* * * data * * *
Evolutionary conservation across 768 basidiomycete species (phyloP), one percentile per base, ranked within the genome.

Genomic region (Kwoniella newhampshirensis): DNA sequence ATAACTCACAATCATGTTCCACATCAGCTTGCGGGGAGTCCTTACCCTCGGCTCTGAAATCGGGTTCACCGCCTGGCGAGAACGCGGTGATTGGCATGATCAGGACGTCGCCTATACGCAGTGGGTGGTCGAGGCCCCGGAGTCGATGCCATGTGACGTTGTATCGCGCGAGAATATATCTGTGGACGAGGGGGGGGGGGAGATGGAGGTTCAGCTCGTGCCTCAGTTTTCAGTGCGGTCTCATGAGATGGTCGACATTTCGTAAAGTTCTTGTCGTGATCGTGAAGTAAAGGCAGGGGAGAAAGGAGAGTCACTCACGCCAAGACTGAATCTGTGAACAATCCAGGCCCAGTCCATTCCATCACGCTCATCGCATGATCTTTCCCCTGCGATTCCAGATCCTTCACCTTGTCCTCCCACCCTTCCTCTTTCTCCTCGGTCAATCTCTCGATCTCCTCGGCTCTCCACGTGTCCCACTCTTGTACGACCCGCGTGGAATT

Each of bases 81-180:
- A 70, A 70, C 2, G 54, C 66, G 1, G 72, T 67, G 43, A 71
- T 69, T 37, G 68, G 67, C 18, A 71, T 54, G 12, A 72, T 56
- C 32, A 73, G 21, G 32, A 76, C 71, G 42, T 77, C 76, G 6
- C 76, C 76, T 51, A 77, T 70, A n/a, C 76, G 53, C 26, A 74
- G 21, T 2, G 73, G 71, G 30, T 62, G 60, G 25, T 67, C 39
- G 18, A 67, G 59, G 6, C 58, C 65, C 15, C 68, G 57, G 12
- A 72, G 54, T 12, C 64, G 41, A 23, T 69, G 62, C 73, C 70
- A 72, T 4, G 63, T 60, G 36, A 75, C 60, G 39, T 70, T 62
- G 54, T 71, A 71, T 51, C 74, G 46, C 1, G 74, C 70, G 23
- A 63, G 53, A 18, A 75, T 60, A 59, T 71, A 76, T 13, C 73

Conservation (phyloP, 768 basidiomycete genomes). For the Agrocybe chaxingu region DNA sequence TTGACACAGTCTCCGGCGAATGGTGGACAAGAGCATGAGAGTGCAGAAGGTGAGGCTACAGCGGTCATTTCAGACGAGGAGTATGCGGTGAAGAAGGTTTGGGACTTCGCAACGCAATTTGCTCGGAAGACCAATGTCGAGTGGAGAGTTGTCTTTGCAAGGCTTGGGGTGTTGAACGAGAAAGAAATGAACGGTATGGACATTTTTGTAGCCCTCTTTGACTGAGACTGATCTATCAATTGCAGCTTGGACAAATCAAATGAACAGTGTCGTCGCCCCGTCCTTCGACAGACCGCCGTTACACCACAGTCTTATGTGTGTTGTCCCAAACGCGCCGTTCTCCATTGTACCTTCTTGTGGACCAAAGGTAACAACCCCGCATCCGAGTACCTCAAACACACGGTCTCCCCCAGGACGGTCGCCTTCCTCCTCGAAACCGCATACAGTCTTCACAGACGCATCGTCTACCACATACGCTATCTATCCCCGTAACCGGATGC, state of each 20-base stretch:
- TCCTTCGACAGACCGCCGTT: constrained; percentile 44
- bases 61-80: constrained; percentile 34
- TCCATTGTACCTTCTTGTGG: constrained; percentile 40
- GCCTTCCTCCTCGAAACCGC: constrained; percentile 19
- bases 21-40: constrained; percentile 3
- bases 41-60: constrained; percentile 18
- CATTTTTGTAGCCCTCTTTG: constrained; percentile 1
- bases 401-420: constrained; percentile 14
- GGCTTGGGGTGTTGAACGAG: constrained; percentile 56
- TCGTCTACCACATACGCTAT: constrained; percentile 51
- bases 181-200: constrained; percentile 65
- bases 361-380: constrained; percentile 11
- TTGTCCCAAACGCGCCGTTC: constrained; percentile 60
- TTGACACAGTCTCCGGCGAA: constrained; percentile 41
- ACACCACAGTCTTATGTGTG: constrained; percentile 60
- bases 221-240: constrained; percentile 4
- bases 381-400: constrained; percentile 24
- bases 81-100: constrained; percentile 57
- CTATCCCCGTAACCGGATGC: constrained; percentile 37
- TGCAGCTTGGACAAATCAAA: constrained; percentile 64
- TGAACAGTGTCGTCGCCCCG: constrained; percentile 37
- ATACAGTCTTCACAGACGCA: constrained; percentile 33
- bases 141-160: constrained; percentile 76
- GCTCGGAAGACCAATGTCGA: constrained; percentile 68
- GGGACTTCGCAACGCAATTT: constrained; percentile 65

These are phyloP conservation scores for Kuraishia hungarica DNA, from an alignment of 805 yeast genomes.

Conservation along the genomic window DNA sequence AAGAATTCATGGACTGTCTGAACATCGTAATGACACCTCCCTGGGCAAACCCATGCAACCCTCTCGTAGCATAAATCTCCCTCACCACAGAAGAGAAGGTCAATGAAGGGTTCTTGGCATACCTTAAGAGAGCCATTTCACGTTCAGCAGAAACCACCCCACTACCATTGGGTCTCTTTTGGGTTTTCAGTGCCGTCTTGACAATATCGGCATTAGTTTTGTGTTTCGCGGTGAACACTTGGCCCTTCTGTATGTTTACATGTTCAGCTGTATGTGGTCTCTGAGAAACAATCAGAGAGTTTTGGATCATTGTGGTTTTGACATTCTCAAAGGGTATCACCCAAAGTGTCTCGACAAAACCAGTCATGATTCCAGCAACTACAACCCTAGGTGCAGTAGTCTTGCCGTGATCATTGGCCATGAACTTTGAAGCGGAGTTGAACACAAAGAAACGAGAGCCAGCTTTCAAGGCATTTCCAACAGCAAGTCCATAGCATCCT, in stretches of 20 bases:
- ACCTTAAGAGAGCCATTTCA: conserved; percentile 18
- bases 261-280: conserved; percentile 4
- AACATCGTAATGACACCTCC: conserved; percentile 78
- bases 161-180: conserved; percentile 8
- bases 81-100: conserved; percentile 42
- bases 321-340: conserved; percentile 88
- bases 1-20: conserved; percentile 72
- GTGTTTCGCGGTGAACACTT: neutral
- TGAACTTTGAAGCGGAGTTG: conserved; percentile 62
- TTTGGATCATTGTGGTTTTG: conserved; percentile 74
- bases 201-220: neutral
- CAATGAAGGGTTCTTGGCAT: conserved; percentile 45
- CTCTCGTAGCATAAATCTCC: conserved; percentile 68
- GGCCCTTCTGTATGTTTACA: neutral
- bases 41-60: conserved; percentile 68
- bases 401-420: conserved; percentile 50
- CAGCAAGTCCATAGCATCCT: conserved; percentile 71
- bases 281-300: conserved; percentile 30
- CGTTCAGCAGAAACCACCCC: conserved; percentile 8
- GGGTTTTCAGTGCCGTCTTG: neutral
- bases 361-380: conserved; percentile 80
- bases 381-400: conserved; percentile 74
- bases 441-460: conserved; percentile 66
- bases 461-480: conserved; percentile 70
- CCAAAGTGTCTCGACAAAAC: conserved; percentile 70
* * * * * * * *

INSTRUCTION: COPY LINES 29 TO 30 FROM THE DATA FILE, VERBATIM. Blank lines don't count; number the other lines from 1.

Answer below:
- ACACCACAGTCTTATGTGTG: constrained; percentile 60
- bases 221-240: constrained; percentile 4